Council Resolution of 15 July 2003 on Social and Human Capital Building social and human capital in the knowledge society: learning, work, social cohesion and gender
OJ C 175, 24.7.2003, p. 3–6 (ES, DA, DE, EL, EN, FR, IT, NL, PT, FI, SV)
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of 15 July 2003
on Social and Human Capital Building social and human capital in the knowledge society: learning, work, social cohesion and gender
THE COUNCIL OF THE EUROPEAN UNION:
(1) RECALLING that the Lisbon European Council of March 2000 called for an Information Society for all, and underlined the need for investment in human resources and for every citizen to be equipped with the skills needed to live and work in the information society and the need to further all aspects of equality between men and women, including the reduction of occupational segregation;
(2) RECALLING that the Lisbon European Council set the objective of raising the employment rate to an average of 70 % and of increasing the number of women in employment to an average of more than 60 % by 2010, and that the Stockholm European Council of March 2001 set intermediate targets for Community employment rates and a target of 50 % for older workers by 2010;
(3) TAKING INTO ACCOUNT that the Brussels European Council of March 2003, in the context of the European Employment Strategy, underlined the importance of investment in human capital and lifelong learning as a prerequisite for the promotion of European competitiveness, for achieving high rates in growth and employment and for moving to a knowledge-based economy, and that it called for implementation of the 10-year programme on the objectives for education systems in this context;
(4) RECALLING that one of the objectives in the fight against poverty and social exclusion, approved by the Nice European Council of December 2000 and revised by the Council in December 2002, is to fully exploit the potential of the knowledge-based society and of new information and communication technologies and ensure that no-one is excluded, taking particular account of the needs of people with disabilities;
(5) RECALLING the key role that the social partners, through their autonomous work programme and in accordance with national traditions and practice, and non-governmental organisations should play, in particular in reducing the digital divide, by promoting access for all to the knowledge-based society and by exploiting the resulting potential, in particular in terms of jobs and qualifications;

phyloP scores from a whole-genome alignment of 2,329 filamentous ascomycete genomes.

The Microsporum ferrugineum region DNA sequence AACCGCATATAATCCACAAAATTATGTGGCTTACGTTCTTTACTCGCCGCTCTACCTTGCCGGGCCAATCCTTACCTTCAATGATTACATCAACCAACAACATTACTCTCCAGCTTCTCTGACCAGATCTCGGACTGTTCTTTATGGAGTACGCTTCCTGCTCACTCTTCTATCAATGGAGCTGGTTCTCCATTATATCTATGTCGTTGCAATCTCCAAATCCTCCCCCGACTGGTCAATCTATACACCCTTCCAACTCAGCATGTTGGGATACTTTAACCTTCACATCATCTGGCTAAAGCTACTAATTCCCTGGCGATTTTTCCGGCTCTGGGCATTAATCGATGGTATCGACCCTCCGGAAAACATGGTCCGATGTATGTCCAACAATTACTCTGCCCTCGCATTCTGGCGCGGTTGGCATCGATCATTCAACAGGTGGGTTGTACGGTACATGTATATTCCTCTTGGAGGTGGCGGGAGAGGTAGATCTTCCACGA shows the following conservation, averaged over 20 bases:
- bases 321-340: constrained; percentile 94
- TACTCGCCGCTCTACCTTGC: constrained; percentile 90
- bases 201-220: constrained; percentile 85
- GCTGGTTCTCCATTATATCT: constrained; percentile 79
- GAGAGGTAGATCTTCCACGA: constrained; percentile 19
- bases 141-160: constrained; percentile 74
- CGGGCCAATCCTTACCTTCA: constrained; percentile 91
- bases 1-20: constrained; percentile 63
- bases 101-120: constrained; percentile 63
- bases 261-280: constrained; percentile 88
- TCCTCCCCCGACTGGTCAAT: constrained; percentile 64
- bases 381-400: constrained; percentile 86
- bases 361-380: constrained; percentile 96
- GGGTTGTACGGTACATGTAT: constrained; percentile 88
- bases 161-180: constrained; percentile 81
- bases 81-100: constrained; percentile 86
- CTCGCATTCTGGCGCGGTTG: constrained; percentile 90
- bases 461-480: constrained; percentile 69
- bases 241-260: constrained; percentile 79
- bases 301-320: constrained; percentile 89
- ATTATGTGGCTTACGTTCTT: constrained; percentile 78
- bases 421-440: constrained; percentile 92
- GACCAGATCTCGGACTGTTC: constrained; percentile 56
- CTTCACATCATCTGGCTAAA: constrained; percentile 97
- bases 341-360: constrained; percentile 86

(6) RECALLING that the Council by its Resolution of 8 October 2001 on "e-Inclusion" - exploiting the opportunities of the information society for social inclusion(1) called on the Member States to, amongst other things, provide Information and Communication Technologies (ICTs) training and other learning to disadvantaged people, promote digital literacy, encourage partnerships of all stakeholders and mainstream a gender equality approach in e-Inclusion policies;
(7) RECALLING that, in accordance with the conclusions of the Barcelona European Council of March 2002, there is a need to ensure that all citizens, and in particular groups such as unemployed women, are well equipped with basic qualifications, especially those linked with ICTs;
(8) RECALLING that the e-Europe 2005 Action Plan includes e-learning among its key areas and provides for actions for "re-skilling in the knowledge society", and that the Council's Conclusions on "ICTs and e-business skills in Europe" of December 2002 underlined the need to contine and further strengthen efforts to close the still existing e-skills gaps and mismatches;
(9) RECALLING, in the context of the European Year of People with disabilities (2003), the opportunities for participation of people with disabilities in the knowledge society and their need for barrier-free access, and Council Resolution on 6 February 2003 "e-Accessibility" - improving the access of people with disabilities to the knowledge-based society(2);
(10) TAKING INTO ACCOUNT the conclusions of the Conference "Social and human capital in the knowledge society: policy implications" (October 2002), which highlighted the mutually reinforcing role of social and human capital for economic growth and social cohesion;
(11) TAKING INTO ACCOUNT the Conclusions on the participation and access of women to the ICTs, following the 47th Session of the United Nations' Commission on the Status of Women (New York, March 2003);
(12) TAKING INTO ACCOUNT the Ministerial conference on "Gender and ICTs" (Athens, May 2003) devoted to the risks and opportunities of the knowledge society for gender equality;